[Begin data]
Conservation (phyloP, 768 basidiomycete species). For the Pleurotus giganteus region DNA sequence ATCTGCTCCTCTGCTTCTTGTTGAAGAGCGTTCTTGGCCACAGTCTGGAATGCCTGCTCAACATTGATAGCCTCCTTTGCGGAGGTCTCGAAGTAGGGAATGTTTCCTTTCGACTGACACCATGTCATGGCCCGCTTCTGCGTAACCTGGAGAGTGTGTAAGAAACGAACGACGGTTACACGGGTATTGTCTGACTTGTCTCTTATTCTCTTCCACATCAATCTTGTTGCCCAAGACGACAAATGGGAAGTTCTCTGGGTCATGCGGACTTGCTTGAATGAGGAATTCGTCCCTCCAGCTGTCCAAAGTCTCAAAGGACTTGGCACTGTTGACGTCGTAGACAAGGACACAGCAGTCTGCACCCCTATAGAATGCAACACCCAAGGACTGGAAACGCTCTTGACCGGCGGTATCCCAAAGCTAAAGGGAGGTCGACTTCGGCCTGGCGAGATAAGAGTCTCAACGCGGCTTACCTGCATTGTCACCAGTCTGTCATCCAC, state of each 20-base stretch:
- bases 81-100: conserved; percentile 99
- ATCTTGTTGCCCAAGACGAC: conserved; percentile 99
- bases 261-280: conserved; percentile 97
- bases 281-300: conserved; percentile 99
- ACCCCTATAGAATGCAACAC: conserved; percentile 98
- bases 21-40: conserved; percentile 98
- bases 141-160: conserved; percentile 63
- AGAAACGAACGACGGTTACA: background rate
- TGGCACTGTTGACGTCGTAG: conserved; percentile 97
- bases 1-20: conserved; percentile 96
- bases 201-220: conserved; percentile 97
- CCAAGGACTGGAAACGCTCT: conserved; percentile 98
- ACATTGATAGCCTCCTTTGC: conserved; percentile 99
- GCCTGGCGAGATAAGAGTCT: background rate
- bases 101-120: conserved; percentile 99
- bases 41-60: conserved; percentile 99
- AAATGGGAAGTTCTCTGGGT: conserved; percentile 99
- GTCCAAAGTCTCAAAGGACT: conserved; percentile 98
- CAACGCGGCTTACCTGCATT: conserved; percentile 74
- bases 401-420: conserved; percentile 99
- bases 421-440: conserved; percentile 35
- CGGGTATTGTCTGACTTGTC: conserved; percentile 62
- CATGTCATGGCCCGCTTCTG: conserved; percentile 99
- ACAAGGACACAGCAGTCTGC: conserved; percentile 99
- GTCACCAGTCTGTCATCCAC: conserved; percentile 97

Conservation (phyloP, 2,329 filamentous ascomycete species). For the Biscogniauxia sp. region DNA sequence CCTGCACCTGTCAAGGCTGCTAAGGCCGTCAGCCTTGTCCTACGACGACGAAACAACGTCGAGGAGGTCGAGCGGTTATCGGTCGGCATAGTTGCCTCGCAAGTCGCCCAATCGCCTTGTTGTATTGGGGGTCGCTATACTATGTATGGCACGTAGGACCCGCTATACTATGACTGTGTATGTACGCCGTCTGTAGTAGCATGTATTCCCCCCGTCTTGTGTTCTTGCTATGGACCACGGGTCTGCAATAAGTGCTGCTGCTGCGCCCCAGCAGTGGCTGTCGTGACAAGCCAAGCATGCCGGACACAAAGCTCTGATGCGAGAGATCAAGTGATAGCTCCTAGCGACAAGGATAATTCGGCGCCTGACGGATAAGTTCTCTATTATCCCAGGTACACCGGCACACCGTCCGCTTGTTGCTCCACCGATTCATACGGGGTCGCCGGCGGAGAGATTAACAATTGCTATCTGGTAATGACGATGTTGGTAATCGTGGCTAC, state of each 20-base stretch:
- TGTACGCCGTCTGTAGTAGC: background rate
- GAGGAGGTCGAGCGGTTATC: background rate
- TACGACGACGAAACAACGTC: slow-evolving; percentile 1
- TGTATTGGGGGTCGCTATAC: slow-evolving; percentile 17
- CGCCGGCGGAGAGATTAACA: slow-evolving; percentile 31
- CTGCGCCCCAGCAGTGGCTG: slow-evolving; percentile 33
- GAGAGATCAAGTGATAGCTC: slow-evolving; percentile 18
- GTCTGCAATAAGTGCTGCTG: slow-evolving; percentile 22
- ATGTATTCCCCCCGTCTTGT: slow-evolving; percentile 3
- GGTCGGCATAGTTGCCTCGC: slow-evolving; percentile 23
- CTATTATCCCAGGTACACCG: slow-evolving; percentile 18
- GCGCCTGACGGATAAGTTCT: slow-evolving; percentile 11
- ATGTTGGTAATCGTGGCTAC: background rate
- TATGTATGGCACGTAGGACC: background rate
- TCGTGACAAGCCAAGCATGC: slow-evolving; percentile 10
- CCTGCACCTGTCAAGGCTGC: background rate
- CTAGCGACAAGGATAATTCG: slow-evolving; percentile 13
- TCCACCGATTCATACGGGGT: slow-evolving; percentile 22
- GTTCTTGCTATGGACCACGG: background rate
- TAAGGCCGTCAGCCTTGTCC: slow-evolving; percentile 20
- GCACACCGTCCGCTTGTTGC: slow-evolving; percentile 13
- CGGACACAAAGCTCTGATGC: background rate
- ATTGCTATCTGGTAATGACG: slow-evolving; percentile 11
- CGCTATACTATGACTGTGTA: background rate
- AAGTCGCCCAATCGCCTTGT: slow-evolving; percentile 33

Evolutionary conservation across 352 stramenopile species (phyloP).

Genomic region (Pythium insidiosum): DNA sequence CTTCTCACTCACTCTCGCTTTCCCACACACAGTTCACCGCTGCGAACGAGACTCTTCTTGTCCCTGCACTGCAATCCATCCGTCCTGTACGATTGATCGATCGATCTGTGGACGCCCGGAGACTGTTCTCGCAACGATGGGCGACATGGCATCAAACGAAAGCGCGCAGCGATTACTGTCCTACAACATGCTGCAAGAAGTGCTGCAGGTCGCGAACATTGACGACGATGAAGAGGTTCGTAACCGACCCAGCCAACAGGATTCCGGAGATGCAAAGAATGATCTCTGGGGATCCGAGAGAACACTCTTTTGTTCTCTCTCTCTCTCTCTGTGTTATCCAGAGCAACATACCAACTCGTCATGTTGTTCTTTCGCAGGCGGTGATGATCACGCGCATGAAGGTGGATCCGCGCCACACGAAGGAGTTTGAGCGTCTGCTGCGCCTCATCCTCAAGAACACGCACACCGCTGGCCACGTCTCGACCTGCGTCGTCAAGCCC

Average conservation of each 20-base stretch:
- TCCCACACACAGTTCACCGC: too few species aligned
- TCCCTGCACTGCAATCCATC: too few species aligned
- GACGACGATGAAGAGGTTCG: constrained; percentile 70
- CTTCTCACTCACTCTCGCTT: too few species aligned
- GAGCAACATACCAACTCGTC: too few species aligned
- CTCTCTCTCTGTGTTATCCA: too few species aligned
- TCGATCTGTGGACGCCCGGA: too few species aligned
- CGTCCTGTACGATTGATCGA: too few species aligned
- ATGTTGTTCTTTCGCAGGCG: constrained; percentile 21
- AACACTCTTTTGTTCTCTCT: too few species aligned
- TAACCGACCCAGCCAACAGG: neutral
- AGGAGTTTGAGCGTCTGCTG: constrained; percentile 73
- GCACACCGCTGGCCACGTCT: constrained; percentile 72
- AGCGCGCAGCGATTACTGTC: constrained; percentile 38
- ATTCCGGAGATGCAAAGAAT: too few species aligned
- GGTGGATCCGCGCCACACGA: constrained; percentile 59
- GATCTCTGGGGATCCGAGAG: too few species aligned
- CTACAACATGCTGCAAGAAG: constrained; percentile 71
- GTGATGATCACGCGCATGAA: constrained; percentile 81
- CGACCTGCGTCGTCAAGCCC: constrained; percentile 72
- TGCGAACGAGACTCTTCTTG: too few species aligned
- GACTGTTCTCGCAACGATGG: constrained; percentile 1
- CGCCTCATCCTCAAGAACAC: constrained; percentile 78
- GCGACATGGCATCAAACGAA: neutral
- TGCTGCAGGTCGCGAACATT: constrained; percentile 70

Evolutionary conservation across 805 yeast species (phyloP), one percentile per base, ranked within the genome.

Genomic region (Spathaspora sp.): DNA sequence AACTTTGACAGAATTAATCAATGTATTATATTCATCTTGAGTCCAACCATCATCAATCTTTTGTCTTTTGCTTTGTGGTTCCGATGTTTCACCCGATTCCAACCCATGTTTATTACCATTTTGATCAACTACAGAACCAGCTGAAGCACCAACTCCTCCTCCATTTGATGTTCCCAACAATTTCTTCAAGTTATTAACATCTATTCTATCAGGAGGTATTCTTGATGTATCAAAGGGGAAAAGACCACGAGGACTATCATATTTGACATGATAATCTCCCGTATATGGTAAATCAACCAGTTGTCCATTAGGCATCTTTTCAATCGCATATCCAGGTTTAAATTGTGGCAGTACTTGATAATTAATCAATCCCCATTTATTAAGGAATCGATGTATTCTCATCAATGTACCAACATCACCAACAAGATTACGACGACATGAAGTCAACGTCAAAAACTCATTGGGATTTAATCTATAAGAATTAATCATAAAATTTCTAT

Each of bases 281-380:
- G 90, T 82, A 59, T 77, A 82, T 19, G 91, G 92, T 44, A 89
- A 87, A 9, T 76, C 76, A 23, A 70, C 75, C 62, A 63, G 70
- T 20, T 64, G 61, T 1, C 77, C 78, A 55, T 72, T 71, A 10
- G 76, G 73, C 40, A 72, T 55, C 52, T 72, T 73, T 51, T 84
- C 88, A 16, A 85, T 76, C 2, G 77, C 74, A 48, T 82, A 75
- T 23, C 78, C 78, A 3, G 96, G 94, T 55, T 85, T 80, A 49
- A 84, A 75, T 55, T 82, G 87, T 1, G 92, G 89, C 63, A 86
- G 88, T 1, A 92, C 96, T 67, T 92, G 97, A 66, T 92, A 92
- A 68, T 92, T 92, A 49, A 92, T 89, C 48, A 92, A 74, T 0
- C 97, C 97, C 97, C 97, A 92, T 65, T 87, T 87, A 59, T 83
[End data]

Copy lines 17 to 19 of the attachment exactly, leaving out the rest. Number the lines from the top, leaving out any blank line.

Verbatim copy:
- bases 41-60: conserved; percentile 99
- AAATGGGAAGTTCTCTGGGT: conserved; percentile 99
- GTCCAAAGTCTCAAAGGACT: conserved; percentile 98